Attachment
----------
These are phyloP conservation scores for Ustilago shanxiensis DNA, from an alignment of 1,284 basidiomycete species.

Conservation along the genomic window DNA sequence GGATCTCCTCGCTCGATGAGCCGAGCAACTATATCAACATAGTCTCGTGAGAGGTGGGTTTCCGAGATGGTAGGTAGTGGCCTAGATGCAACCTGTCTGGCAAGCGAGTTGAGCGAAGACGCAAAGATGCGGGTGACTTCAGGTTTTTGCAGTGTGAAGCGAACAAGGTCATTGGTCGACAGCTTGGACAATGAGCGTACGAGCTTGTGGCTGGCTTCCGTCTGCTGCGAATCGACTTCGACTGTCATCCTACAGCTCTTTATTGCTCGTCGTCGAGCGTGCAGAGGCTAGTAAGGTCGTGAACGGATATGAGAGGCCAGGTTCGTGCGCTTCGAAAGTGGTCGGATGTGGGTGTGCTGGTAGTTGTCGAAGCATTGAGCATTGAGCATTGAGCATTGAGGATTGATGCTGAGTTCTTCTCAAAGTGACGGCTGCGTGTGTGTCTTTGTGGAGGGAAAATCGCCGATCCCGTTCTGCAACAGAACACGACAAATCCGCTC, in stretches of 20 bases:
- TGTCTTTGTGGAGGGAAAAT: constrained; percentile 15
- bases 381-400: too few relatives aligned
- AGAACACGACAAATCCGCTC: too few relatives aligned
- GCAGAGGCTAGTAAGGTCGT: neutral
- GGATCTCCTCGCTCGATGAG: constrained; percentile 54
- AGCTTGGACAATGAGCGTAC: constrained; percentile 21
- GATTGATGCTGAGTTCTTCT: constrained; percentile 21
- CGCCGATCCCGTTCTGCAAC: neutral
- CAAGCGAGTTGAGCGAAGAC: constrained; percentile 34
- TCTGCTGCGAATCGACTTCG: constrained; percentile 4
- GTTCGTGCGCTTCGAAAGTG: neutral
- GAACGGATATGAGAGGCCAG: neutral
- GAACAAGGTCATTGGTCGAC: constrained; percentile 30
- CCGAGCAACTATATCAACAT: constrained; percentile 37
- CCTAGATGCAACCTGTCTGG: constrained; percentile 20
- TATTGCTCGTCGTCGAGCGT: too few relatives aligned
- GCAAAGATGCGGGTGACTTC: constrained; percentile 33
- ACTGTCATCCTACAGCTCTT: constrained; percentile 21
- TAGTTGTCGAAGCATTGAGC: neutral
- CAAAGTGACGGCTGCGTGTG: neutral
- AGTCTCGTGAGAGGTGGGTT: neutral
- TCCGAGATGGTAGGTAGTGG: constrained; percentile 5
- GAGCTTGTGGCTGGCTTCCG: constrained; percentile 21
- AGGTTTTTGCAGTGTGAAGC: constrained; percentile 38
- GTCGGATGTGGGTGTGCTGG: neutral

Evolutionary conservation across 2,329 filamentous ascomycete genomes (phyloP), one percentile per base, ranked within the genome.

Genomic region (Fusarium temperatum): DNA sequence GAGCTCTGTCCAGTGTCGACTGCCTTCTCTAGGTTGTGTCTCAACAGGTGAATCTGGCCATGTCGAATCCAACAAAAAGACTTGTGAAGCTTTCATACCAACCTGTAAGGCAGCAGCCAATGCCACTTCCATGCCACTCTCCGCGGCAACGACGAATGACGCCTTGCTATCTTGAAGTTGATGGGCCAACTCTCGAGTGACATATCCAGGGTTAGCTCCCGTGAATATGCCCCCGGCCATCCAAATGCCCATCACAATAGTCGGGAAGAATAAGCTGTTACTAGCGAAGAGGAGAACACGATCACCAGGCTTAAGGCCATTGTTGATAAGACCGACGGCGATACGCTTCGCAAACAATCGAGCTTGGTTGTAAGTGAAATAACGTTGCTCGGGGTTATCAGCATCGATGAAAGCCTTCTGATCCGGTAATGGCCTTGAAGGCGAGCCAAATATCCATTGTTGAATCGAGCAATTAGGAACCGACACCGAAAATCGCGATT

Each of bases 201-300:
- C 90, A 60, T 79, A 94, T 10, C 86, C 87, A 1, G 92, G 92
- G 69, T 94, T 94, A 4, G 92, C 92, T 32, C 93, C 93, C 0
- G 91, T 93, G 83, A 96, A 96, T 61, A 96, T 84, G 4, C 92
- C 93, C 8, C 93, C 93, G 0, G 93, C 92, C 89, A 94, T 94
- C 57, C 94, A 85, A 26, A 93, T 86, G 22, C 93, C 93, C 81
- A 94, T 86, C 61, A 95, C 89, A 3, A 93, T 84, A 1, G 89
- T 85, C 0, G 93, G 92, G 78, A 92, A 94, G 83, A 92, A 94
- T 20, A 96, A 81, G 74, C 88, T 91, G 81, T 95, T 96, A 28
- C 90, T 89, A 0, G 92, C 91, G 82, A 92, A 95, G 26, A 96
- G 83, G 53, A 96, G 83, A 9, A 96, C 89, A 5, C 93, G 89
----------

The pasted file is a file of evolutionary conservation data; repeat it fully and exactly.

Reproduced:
These are phyloP conservation scores for Ustilago shanxiensis DNA, from an alignment of 1,284 basidiomycete species.

Conservation along the genomic window DNA sequence GGATCTCCTCGCTCGATGAGCCGAGCAACTATATCAACATAGTCTCGTGAGAGGTGGGTTTCCGAGATGGTAGGTAGTGGCCTAGATGCAACCTGTCTGGCAAGCGAGTTGAGCGAAGACGCAAAGATGCGGGTGACTTCAGGTTTTTGCAGTGTGAAGCGAACAAGGTCATTGGTCGACAGCTTGGACAATGAGCGTACGAGCTTGTGGCTGGCTTCCGTCTGCTGCGAATCGACTTCGACTGTCATCCTACAGCTCTTTATTGCTCGTCGTCGAGCGTGCAGAGGCTAGTAAGGTCGTGAACGGATATGAGAGGCCAGGTTCGTGCGCTTCGAAAGTGGTCGGATGTGGGTGTGCTGGTAGTTGTCGAAGCATTGAGCATTGAGCATTGAGCATTGAGGATTGATGCTGAGTTCTTCTCAAAGTGACGGCTGCGTGTGTGTCTTTGTGGAGGGAAAATCGCCGATCCCGTTCTGCAACAGAACACGACAAATCCGCTC, in stretches of 20 bases:
- TGTCTTTGTGGAGGGAAAAT: constrained; percentile 15
- bases 381-400: too few relatives aligned
- AGAACACGACAAATCCGCTC: too few relatives aligned
- GCAGAGGCTAGTAAGGTCGT: neutral
- GGATCTCCTCGCTCGATGAG: constrained; percentile 54
- AGCTTGGACAATGAGCGTAC: constrained; percentile 21
- GATTGATGCTGAGTTCTTCT: constrained; percentile 21
- CGCCGATCCCGTTCTGCAAC: neutral
- CAAGCGAGTTGAGCGAAGAC: constrained; percentile 34
- TCTGCTGCGAATCGACTTCG: constrained; percentile 4
- GTTCGTGCGCTTCGAAAGTG: neutral
- GAACGGATATGAGAGGCCAG: neutral
- GAACAAGGTCATTGGTCGAC: constrained; percentile 30
- CCGAGCAACTATATCAACAT: constrained; percentile 37
- CCTAGATGCAACCTGTCTGG: constrained; percentile 20
- TATTGCTCGTCGTCGAGCGT: too few relatives aligned
- GCAAAGATGCGGGTGACTTC: constrained; percentile 33
- ACTGTCATCCTACAGCTCTT: constrained; percentile 21
- TAGTTGTCGAAGCATTGAGC: neutral
- CAAAGTGACGGCTGCGTGTG: neutral
- AGTCTCGTGAGAGGTGGGTT: neutral
- TCCGAGATGGTAGGTAGTGG: constrained; percentile 5
- GAGCTTGTGGCTGGCTTCCG: constrained; percentile 21
- AGGTTTTTGCAGTGTGAAGC: constrained; percentile 38
- GTCGGATGTGGGTGTGCTGG: neutral

Evolutionary conservation across 2,329 filamentous ascomycete genomes (phyloP), one percentile per base, ranked within the genome.

Genomic region (Fusarium temperatum): DNA sequence GAGCTCTGTCCAGTGTCGACTGCCTTCTCTAGGTTGTGTCTCAACAGGTGAATCTGGCCATGTCGAATCCAACAAAAAGACTTGTGAAGCTTTCATACCAACCTGTAAGGCAGCAGCCAATGCCACTTCCATGCCACTCTCCGCGGCAACGACGAATGACGCCTTGCTATCTTGAAGTTGATGGGCCAACTCTCGAGTGACATATCCAGGGTTAGCTCCCGTGAATATGCCCCCGGCCATCCAAATGCCCATCACAATAGTCGGGAAGAATAAGCTGTTACTAGCGAAGAGGAGAACACGATCACCAGGCTTAAGGCCATTGTTGATAAGACCGACGGCGATACGCTTCGCAAACAATCGAGCTTGGTTGTAAGTGAAATAACGTTGCTCGGGGTTATCAGCATCGATGAAAGCCTTCTGATCCGGTAATGGCCTTGAAGGCGAGCCAAATATCCATTGTTGAATCGAGCAATTAGGAACCGACACCGAAAATCGCGATT

Each of bases 201-300:
- C 90, A 60, T 79, A 94, T 10, C 86, C 87, A 1, G 92, G 92
- G 69, T 94, T 94, A 4, G 92, C 92, T 32, C 93, C 93, C 0
- G 91, T 93, G 83, A 96, A 96, T 61, A 96, T 84, G 4, C 92
- C 93, C 8, C 93, C 93, G 0, G 93, C 92, C 89, A 94, T 94
- C 57, C 94, A 85, A 26, A 93, T 86, G 22, C 93, C 93, C 81
- A 94, T 86, C 61, A 95, C 89, A 3, A 93, T 84, A 1, G 89
- T 85, C 0, G 93, G 92, G 78, A 92, A 94, G 83, A 92, A 94
- T 20, A 96, A 81, G 74, C 88, T 91, G 81, T 95, T 96, A 28
- C 90, T 89, A 0, G 92, C 91, G 82, A 92, A 95, G 26, A 96
- G 83, G 53, A 96, G 83, A 9, A 96, C 89, A 5, C 93, G 89